Author of the book “Chronicles of a Boss: Your Blueprint to Creating a Life of Independence, Freedom, and Wealth” and Serial Entrepreneur shares her unique view and candid reasons of why you should work a real job before becoming an Entrepreneur.
Let’s face it most of us full time Entrepreneurs speak boldly on taking the leap, quitting your day job and going full speed ahead. I can admit, that was me… On my soapbox screaming to hopeful entre’ and wantre’ preneurs alike: “Find your passion, leave your day job, and just do it!”
While that sounds easy I’ve realized that for some, it is simply not that easy. Particularly those who are “adulting.”
Something THAT daunting, and of that magnitude must be well thought out. I get it… One day while on a 20-hour flight headed to Guangzhou, China with my business partners I thought about the process, the grunt work, the blood, the sweat, the tears, the tears, the tears, oh did I say tears? And all the obstacles we faced when trying to start a business and the question I asked myself was “Would I be the Entrepreneur I am today if I hadn’t worked a 9 to 5?” And as I thought about it and put things into perspective I realized that I wouldn’t be. I’ve always had the heart, the grit, the hustle, and the passion but, it takes more than that. It takes a special skill-set, a dash of charisma, an overdose of motivation, and focus to really reach your potential and make a living doing so.
Honestly, I wouldn’t appreciate business the way I do now had I not worked a 15-year job. Yeah, 15 years is too long – – of a time to give someone when you have ideas, aspirations, goals, and a plan in place. But, for me 15-years worked out just fine because, I had the best of all worlds. I was working for one of the richest men in the world. One of Forbes Top 50 to be exact. So, I learned a LOT! The company culture was everything I’d ever want mine to be. The environment, the people, the philosophy, the support I received, and what the company stood for made it all too comfortable to up and quit.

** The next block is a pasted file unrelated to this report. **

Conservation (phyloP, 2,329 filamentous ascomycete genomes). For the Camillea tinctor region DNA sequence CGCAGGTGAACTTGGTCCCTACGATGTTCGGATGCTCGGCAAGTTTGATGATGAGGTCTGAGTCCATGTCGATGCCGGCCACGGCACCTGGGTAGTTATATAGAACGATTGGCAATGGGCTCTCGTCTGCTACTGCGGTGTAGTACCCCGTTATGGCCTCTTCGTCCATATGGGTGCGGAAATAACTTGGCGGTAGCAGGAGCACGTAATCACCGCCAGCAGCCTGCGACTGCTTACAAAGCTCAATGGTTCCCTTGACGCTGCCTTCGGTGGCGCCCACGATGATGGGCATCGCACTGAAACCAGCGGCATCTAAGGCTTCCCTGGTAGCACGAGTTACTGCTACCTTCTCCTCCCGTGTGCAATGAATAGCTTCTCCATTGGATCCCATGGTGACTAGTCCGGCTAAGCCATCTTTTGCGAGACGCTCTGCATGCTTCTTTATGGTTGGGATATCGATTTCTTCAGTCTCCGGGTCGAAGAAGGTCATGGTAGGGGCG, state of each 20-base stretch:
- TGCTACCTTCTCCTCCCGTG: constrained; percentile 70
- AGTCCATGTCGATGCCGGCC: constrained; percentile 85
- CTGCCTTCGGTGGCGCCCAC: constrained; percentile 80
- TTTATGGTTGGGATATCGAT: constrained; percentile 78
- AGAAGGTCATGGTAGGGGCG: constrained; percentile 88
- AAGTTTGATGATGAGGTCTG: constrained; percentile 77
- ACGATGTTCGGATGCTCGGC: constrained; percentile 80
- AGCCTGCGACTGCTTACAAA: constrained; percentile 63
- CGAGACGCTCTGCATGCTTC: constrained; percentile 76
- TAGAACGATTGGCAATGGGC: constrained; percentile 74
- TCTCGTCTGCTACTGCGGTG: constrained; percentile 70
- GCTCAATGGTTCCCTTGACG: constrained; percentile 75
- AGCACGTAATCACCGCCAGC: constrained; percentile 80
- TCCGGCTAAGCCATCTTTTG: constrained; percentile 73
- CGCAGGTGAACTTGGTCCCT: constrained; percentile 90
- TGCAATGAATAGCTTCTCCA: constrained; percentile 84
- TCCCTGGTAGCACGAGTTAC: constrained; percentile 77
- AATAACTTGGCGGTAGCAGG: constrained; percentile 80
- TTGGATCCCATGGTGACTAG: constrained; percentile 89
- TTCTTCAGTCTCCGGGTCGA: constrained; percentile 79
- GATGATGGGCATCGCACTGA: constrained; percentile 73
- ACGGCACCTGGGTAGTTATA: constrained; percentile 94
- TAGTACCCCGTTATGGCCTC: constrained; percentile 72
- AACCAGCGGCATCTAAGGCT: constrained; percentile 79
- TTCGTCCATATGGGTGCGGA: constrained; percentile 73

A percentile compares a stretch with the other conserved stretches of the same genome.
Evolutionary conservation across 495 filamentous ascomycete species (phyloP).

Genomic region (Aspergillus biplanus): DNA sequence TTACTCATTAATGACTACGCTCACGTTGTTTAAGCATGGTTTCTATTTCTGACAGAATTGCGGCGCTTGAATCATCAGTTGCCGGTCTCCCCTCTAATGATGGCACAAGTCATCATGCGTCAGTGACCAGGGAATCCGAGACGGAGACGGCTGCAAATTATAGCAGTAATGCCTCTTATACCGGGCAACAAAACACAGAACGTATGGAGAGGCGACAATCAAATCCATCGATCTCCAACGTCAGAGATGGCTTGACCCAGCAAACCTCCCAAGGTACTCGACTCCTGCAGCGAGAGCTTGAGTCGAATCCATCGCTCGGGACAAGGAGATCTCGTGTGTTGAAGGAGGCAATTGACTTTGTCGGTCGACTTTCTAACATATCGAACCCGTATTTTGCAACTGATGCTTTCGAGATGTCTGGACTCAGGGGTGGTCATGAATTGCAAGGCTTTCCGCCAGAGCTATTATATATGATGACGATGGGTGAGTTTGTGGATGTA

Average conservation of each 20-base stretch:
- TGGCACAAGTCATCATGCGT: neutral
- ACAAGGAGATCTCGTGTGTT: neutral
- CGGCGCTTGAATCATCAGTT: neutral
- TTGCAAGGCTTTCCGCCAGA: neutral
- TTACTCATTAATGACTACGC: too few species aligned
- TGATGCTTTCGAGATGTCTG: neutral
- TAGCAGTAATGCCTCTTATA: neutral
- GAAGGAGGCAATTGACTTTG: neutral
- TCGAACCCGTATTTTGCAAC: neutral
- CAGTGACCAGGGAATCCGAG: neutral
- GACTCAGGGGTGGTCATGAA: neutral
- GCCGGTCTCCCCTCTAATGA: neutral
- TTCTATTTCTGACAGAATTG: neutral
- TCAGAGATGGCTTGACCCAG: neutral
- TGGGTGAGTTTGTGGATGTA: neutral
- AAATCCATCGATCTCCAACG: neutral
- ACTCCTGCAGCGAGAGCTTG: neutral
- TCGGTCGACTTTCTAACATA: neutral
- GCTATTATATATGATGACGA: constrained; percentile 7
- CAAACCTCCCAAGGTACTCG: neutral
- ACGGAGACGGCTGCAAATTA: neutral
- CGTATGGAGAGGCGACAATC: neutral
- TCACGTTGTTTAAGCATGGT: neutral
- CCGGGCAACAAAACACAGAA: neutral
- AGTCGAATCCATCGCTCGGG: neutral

I had the luxury of working full-time, getting a regular pay check, and still was able to run my own businesses and travel the world. All at the same time! That’s life. Right? No, not really. But, very, very helpful. It helped shape me as a true Entrepreneur. A solid one. It validated me.
After being laid off in 2014, I was forced to put on my big-girl panties and live the life of a real hustler. Guess what? It all fell in place. Not easy… But, it did. We’d already had our own office location for about 7 years. So, me being laid-off was that thing that put fire under my butt and made me go at it 150%.
So, today I will share with you my top 10 reasons of why Entrepreneurs should work a 9 to 5 before taking the leap.
1. Discipline – Working a full-time job takes discipline. You must punch a clock so you will make every effort to ensure you are there on time. You are focused because at that moment it is your lively hood. When running your own business one of the key principles is being disciplined.
2. Structure – Seeing the traditional way of organizational structure in a corporation will give you great insight on how to operate your own business. It’ll allow you the opportunity to decide how you want to leverage the people who are a part of your team. This is key in the building stages because as your business starts to grow you can’t be all things to your business. You will need a team to WIN! When choosing your team, you need to structure and place people in places where they will help your business excel. Can’t have your cousin Joe running the finances if he’s not an expert in finance. Get it? Structuring properly is detrimental. You need the job to be done and goals to be met!
3. Customer Service Skills – If you work for a great company you’ll know how much of an impact having great customer service has on the business. While working a 9 to 5 you’ll have the opportunity to learn one on one on what it takes to retain customers. How to make them happy. How to communicate effectively. How to empathize. How to be patient. How to be consistent. And you will also learn how to adapt to your customers. No two customers are alike. Customer service can make or break your business. It can also teach you what not to do. Learn, learn, learn! You will be better off.